Need to check fencelines, inspect hay fields or move tools for a fenceline repair? An all-terrain vehicle (ATV) might be the right choice for your horse property. ATVs are particularly handy for getting to places that are not easily accessible by other types of motorized vehicles.
ATVs—also known as 4-wheelers or quads—offer a lot of flexibility. It’s possible to pull a small manure spreader, attach a mower, carry a weed sprayer, or use a small grass seed/fertilizer spreader. They are also useful for moving dirt, transporting items from point A to point B, and driving around sprawling pastures.
It’s important to pick a model that is rugged enough and includes safety features needed on farms. For example, a coil spring shock absorber system is designed to handle more rugged terrain. The Penn State Extension group encourages farm users to buy models that have an automatic clutch, reverse gear, share drive and a differential with a locking mechanism. The Extension service cautions against buying any used 3-wheeler models for farm work as they are less stable than their 4-wheeled companions.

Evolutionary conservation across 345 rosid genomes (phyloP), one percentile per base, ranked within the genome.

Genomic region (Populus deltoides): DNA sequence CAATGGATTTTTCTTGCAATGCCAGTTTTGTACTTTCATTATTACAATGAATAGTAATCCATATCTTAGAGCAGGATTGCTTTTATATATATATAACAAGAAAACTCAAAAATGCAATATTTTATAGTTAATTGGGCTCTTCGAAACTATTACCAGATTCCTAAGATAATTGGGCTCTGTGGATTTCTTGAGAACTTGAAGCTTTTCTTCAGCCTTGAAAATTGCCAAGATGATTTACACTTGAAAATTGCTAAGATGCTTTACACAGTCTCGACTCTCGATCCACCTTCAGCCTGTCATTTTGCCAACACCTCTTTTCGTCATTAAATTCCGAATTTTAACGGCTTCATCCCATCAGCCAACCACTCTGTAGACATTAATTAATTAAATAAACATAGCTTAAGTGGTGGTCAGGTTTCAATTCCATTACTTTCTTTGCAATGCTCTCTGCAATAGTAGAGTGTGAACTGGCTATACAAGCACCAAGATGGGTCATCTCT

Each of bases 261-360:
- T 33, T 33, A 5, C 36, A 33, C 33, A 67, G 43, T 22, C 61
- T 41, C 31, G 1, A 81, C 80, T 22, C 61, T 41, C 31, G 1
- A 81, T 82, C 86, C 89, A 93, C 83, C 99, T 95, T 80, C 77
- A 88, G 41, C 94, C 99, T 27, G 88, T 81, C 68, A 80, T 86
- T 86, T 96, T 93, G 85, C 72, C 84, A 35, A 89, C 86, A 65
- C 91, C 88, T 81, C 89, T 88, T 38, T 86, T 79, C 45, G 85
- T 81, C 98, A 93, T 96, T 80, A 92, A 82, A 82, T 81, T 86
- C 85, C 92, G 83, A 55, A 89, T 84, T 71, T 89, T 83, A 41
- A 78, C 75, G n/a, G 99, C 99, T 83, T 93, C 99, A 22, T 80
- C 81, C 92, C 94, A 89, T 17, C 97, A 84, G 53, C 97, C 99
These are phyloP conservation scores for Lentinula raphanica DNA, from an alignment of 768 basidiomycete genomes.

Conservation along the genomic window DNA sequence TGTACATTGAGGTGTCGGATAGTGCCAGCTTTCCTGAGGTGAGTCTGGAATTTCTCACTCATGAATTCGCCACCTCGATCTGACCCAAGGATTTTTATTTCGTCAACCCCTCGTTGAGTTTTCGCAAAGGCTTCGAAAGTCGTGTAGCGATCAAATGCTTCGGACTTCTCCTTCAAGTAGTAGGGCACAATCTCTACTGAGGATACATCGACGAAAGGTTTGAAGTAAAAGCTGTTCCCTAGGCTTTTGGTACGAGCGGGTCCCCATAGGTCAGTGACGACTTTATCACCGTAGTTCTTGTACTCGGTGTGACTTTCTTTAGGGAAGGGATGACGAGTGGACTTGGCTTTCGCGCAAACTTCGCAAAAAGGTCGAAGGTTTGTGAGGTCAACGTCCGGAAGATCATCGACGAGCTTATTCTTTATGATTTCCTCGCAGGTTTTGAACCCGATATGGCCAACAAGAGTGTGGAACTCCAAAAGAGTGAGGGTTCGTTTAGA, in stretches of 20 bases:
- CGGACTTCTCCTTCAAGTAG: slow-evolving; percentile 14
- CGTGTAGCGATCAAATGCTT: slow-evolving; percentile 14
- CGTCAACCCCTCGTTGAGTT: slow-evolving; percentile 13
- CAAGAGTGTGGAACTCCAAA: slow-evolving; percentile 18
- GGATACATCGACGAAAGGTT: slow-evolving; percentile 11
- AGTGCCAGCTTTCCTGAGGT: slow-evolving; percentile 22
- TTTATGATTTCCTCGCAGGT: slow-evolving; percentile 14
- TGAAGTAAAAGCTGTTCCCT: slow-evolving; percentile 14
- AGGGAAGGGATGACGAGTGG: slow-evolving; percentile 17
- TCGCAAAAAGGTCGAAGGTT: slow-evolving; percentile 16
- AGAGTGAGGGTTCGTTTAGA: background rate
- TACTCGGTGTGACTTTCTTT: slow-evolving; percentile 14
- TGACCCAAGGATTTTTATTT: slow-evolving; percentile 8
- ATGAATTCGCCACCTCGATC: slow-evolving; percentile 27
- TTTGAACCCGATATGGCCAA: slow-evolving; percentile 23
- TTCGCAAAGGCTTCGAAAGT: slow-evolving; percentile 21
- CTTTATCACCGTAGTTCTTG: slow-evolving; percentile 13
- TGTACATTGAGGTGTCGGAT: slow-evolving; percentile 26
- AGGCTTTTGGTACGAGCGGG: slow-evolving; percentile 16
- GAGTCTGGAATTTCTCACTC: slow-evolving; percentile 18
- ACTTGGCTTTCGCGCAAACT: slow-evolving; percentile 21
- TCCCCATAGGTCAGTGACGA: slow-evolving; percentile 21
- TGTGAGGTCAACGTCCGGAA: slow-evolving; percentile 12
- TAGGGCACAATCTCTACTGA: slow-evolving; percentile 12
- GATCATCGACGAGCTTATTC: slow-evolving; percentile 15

Increasingly, ATVs are being used for the chores once performed with a small tractor. However, just because they are more compact doesn’t mean safety isn’t as important as with tractor operation. Be aware that rollovers are possible on steep, uneven terrain. Always make sure that the person driving the ATV knows how to operate it properly.
Traditionally, ATVs have required more agility and physical effort to maneuver compared to other small machinery. Today, some models look more like mini-tractors or vehicles with seats for two, a cab and a rollover cage. The best part is they can be easily transported on the back of a pickup truck or a small trailer when needed. Four-wheelers are often the go-to choice among hunters, so stable owners who also hunt will enjoy its multi-purpose functionality.